A case for rebranding refugees

I recently attended a luncheon hosted by Refugees International Japan and was very moved by the words of Jane Best OBE, the charity’s president and chief executive officer. She spoke about the image problem suffered by refugees: one of the barriers to gaining greater support for refugee aid programmes.

Ample evidence of the negative effect of this image problem may be found very close to home. In 2013, Japan approved a pitifully small number of just six asylum seekers, 0.16% of the 3,260 who applied.

In comparison, the UK, Germany and France—all with populations smaller than that of Japan—each grant asylum to more people annually than the total number of those who applied to Japan for asylum in 2013.

It seems to me that, rather than seeking changes in the constitution to allow Japanese involvement in foreign wars, it would be better for Prime Minister Shinzo Abe to build on the reputation Japan currently enjoys globally as a peace-loving and humanitarian nation by opening the doors wider to asylum seekers.

Viewed by many as dirty, uneducated and a burden on host societies, asylum seekers’ negative image may well be what is driving Japan’s reluctance to provide refuge to more of them.

In most cases, this perception of refugees is manifestly unfair, but, as a realist, I believe that indignantly railing against ignorance and intolerance is often futile.

Most people not directly affected by natural disasters, conflict, famine and so forth go about their daily lives in blissful ignorance of the trauma and hardships suffered by so many. Yet, I do not believe that this is due to callousness alone. It is more likely due to emotional and psychological distance from the issue.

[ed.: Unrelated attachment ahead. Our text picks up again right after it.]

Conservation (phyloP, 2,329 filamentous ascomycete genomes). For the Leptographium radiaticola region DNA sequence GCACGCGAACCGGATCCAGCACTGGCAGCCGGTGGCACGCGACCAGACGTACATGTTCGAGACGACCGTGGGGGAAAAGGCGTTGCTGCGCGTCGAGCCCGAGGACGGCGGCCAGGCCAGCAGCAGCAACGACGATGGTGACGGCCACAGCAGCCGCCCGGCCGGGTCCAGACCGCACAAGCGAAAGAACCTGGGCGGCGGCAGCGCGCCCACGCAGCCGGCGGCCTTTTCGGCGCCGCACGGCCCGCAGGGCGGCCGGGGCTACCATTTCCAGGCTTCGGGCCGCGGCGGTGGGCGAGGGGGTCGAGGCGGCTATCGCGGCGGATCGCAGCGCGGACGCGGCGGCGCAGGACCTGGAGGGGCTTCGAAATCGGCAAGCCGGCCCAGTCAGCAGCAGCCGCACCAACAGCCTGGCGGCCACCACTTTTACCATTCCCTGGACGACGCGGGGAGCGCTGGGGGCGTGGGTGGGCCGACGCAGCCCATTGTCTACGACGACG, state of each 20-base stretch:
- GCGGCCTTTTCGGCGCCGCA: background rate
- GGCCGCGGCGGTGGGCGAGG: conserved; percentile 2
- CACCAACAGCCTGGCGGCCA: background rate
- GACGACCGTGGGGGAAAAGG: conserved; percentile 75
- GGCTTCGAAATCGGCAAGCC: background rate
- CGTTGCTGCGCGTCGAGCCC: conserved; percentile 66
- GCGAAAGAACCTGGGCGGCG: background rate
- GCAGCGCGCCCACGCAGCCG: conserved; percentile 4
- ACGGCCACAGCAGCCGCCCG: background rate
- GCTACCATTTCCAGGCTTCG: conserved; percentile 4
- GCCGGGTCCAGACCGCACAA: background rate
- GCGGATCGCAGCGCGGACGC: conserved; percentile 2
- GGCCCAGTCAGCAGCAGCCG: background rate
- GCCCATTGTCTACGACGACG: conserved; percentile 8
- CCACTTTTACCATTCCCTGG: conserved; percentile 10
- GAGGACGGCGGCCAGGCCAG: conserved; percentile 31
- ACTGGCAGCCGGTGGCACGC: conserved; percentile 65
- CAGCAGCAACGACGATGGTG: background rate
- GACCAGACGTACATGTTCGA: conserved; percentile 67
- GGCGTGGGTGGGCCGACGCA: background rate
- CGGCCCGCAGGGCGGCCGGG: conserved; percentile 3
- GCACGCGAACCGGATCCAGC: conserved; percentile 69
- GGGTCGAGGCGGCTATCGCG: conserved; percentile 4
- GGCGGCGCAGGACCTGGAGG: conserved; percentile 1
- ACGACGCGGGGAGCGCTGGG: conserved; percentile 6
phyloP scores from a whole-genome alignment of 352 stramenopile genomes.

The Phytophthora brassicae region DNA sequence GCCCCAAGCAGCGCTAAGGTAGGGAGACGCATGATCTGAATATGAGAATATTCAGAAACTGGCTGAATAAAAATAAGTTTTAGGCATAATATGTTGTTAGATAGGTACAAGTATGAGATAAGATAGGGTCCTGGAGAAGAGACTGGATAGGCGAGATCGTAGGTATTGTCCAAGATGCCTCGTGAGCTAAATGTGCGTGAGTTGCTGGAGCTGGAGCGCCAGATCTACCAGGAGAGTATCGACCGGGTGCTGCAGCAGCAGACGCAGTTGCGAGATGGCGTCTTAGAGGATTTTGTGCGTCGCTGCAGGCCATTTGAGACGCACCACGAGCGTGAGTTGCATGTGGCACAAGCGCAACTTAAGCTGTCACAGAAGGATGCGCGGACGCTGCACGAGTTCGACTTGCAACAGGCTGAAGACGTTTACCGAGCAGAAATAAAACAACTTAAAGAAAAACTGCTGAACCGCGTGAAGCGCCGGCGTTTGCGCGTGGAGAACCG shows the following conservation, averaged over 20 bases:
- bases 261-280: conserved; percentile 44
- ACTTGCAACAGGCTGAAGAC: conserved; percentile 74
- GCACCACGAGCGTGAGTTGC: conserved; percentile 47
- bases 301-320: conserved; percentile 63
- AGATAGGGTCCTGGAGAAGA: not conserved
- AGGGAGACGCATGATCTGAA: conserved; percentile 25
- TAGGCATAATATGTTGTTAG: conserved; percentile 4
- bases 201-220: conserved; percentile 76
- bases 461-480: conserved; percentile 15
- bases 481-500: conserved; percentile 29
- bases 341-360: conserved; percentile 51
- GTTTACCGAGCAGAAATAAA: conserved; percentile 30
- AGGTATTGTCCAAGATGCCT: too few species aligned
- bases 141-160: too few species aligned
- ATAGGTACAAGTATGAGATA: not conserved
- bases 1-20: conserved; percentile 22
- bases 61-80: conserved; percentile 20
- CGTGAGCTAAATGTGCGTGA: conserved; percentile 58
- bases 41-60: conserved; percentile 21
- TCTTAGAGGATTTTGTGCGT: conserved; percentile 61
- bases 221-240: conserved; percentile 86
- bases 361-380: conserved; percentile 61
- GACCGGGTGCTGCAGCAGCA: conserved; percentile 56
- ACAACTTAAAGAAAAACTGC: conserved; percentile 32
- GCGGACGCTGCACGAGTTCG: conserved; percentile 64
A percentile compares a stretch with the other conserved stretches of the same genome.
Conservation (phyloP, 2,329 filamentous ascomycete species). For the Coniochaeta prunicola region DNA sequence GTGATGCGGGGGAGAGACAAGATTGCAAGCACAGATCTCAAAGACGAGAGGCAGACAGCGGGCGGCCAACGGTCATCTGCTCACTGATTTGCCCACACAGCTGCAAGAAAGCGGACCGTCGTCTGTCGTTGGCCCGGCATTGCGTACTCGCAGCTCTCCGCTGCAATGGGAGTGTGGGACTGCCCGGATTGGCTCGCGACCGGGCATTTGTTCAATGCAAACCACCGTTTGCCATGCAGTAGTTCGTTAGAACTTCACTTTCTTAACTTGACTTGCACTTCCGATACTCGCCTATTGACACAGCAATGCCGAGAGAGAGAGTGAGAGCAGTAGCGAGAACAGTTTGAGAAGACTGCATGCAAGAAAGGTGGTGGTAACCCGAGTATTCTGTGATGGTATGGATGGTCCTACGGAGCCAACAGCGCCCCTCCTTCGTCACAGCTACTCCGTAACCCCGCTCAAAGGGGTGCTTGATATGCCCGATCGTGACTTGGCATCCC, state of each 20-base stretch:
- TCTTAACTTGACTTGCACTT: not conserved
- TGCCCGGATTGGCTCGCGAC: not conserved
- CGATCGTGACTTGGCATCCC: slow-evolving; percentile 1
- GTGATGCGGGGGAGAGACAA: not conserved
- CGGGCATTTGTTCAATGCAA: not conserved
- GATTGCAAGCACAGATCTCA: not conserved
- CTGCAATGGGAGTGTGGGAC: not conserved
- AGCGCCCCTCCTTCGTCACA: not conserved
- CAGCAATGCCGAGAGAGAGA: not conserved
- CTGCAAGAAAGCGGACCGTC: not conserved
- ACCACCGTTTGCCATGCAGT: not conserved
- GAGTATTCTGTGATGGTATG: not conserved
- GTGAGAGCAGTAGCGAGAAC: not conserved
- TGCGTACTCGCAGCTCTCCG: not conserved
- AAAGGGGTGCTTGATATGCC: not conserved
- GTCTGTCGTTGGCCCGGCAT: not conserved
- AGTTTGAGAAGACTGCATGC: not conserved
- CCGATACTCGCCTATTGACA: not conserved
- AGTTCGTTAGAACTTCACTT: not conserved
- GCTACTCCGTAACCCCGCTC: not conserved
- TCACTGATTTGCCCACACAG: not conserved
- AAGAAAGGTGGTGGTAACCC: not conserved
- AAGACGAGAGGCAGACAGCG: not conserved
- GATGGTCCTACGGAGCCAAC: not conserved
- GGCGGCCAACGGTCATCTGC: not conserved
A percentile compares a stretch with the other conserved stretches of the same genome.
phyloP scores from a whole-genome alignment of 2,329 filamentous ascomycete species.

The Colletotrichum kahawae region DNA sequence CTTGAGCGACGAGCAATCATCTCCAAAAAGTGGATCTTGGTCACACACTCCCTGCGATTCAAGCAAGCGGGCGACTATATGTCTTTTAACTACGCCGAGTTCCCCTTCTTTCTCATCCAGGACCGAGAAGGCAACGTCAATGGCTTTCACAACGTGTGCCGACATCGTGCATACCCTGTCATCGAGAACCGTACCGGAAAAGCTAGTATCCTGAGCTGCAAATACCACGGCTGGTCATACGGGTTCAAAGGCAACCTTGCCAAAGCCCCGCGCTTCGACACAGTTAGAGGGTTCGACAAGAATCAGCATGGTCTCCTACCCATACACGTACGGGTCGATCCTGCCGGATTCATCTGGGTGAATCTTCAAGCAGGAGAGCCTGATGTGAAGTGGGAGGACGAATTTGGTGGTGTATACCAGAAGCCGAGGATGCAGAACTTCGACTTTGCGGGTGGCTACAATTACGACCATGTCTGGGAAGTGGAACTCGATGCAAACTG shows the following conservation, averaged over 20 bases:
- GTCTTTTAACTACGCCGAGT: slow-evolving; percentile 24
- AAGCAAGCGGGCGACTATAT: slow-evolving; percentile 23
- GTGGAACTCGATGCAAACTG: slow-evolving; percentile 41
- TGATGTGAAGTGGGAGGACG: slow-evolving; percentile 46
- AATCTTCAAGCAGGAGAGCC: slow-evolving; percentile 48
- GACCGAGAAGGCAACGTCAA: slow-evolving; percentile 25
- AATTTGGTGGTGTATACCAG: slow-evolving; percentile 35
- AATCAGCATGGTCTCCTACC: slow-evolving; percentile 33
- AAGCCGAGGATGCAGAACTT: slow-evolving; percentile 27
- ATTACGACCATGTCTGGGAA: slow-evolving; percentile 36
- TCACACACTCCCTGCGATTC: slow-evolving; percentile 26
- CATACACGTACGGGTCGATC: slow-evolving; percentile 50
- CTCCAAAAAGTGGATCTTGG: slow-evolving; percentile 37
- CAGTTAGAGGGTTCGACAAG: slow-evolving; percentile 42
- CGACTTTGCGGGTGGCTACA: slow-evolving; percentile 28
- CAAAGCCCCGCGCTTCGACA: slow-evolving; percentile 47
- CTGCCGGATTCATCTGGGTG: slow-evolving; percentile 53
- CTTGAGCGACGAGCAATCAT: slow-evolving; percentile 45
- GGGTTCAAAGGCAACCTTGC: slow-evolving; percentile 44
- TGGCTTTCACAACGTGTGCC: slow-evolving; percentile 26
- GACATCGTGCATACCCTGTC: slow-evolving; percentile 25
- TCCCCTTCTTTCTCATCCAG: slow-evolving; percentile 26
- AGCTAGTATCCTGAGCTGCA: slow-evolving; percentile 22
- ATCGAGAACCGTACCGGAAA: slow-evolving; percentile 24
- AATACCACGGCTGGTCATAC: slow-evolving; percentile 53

While many may sympathise, the problem is simply too big to consider. Most people have enough challenges to overcome simply living their own lives. Why should people care? I believe one solution lies in answering the question “What’s in it for me?”.

When a large firm shuts down or announces lay-offs, a net skill and knowledge transfer often takes place, benefiting those businesses that move quickly, snapping up the best talent from the failed enterprise. The same happens on an international scale when states fail or undergo political or social upheaval.

When the sovereignty of Hong Kong was transferred to China in 1997, there was a public outcry at the British government’s reluctance automatically to grant British citizenship to Hong Kong citizens wishing to relocate there. It seems the government was afraid of a sudden influx of huge numbers of refugees.

While the British were equivocating, many of the elite and wealthy moved to Canada—which accepted them gladly—taking massive amounts of money and resources with them; a loss for the UK and a huge win for Canada. However, this situation does not only apply to the wealthy.

One of the most successful examples of refugees bringing benefits to their new hosts can be seen in the flight from religious persecution on the Continent to Britain by the Huguenot refugees in the 17th and 18th centuries.